Not every Chinese is as rude as you are, and educated people are usually better behaved than those who have had a lower standard of education. This fact already tells me something about your kind. But let me give you a bit of your own Chinese medicine:

Chinese like yourself cannot be overly smart or they would revolt against their leaders. All Chinese CCP rulers must dumb down their people. They are controlling the media and the information flow. Smart Taiwanese will find way to defect and bail out of the potential hell-hole.

See how easy it is for a smarter person to imitate a less smarter one? If you maintain that Taiwanese like myself are low-informed, then here's a challenge for you: write one meaningful comment about the issue at hand - something you have not managed in your handful of comments in your recent comments. It's precisely your comments that stand out in its ignorance.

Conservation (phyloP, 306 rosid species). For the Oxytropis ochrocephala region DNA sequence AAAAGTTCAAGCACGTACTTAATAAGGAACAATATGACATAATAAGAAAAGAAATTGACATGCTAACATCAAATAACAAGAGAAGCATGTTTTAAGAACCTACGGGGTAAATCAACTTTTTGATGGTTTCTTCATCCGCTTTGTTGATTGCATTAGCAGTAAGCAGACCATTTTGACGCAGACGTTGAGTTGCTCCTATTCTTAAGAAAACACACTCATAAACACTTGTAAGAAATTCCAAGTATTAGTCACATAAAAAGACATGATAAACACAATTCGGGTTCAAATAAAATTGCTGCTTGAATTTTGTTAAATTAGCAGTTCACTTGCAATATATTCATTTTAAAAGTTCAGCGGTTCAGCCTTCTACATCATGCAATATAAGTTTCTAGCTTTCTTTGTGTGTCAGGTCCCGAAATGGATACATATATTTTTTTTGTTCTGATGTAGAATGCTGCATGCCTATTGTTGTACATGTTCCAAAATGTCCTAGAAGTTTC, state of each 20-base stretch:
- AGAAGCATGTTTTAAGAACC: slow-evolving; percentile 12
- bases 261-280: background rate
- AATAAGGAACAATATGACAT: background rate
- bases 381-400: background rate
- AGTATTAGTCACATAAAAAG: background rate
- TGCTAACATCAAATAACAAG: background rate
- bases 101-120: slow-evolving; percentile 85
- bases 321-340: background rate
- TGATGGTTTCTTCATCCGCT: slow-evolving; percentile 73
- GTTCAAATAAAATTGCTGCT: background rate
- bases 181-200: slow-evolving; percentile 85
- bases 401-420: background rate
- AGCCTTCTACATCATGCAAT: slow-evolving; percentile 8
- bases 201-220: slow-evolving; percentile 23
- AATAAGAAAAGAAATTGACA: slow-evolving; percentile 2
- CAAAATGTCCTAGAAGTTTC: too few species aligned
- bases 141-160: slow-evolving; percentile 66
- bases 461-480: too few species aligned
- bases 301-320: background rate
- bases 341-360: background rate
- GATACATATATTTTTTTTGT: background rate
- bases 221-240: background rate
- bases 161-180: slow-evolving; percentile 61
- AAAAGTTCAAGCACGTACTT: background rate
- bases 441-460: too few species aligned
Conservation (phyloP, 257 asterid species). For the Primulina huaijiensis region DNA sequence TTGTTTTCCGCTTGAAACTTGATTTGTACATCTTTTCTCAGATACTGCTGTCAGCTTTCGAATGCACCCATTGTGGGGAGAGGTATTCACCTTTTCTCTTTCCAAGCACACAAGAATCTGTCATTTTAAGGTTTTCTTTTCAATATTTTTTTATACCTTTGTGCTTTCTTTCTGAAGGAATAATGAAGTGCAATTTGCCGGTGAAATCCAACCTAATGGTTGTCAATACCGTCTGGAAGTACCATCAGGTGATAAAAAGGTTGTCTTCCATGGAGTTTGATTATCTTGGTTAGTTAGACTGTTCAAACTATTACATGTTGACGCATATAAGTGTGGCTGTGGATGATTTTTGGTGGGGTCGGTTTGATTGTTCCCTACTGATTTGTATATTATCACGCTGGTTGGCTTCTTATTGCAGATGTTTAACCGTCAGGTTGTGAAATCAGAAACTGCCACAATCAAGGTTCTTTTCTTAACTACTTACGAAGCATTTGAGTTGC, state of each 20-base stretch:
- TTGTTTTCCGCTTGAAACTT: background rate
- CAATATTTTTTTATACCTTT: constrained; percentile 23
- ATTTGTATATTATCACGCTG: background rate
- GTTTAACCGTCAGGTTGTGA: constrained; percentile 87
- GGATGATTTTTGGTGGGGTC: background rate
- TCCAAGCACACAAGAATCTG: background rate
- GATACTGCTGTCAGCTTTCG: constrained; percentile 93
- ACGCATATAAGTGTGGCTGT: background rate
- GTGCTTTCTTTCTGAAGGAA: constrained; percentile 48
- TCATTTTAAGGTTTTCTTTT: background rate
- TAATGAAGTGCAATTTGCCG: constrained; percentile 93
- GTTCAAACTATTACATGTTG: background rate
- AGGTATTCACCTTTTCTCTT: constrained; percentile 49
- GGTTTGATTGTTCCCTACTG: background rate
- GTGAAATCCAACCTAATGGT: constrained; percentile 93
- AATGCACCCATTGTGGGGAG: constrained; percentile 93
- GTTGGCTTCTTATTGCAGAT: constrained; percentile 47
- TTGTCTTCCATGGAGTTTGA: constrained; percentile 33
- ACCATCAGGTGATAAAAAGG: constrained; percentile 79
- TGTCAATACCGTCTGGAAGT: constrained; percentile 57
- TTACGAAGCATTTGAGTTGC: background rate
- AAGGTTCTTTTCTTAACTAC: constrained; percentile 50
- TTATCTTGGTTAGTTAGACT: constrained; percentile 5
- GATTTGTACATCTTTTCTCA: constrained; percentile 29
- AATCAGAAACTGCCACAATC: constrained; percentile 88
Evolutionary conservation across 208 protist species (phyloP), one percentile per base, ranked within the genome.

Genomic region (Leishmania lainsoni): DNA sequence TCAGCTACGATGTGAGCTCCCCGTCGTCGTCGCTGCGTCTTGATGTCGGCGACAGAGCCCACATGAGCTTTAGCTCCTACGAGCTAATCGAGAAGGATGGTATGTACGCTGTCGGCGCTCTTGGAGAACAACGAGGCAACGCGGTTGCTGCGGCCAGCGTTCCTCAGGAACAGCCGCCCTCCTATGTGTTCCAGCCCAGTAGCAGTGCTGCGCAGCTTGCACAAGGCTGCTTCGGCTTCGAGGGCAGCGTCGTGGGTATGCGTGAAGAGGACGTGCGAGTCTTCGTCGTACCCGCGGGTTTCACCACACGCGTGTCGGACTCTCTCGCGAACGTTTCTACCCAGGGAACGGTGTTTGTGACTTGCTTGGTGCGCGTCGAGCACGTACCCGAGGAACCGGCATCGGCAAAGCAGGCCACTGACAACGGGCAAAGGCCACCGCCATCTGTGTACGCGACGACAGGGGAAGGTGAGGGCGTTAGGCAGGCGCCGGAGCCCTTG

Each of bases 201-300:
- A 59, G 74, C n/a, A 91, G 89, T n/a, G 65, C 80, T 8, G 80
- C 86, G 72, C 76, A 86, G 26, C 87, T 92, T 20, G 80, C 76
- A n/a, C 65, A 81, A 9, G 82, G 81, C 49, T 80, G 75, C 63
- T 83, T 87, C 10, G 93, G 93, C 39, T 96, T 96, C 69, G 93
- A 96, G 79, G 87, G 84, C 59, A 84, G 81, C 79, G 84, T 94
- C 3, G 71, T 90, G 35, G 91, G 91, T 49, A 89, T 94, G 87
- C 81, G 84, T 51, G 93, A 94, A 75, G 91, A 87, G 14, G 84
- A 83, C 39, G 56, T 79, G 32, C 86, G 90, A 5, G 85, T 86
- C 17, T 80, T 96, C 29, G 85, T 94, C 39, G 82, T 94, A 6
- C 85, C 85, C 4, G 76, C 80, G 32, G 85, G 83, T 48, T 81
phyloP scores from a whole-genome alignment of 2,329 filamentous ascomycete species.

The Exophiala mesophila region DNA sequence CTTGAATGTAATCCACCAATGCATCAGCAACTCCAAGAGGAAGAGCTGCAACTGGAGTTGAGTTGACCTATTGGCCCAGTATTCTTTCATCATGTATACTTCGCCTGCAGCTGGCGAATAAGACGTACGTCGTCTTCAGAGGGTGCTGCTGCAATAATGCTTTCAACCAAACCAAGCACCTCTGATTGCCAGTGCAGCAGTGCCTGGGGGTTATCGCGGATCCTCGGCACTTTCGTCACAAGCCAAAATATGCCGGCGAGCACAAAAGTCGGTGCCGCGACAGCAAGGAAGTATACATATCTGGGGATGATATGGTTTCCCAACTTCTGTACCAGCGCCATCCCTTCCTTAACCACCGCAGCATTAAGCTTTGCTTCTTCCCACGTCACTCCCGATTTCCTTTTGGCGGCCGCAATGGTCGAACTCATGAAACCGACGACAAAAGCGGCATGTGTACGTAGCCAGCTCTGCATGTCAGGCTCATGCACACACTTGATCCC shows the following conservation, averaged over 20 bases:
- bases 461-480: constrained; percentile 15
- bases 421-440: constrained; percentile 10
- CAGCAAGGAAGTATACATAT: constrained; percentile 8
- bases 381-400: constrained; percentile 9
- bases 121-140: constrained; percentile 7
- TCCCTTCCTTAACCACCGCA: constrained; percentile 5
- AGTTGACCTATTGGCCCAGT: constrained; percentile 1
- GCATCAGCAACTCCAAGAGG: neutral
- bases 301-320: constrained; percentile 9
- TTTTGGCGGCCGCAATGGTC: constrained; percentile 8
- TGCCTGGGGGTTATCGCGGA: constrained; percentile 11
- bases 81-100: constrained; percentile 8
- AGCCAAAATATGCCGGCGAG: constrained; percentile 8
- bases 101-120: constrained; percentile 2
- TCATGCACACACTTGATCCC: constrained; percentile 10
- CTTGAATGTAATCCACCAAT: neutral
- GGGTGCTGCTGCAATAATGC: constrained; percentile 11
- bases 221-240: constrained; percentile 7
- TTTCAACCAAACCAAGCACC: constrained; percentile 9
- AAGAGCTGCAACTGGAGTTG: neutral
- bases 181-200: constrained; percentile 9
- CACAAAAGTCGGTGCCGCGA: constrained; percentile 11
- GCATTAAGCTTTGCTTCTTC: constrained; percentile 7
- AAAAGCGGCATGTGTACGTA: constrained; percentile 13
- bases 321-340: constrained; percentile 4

A. Lin
April 22, 2014    evann5hsh@
For the KMT, in a position that is little changed from the martial law era, the Taiwanese will ultimately accept Chinese investment and act in their narrow financial interests rather than over political or cultural ideals.
For the opponents of the CSSTA, in a fear that also echoes the martial law period, Taiwanese identity will dissolve in a media, cultural and educational environment gradually dominated by a Chinese identity politics that will come with mainland investment.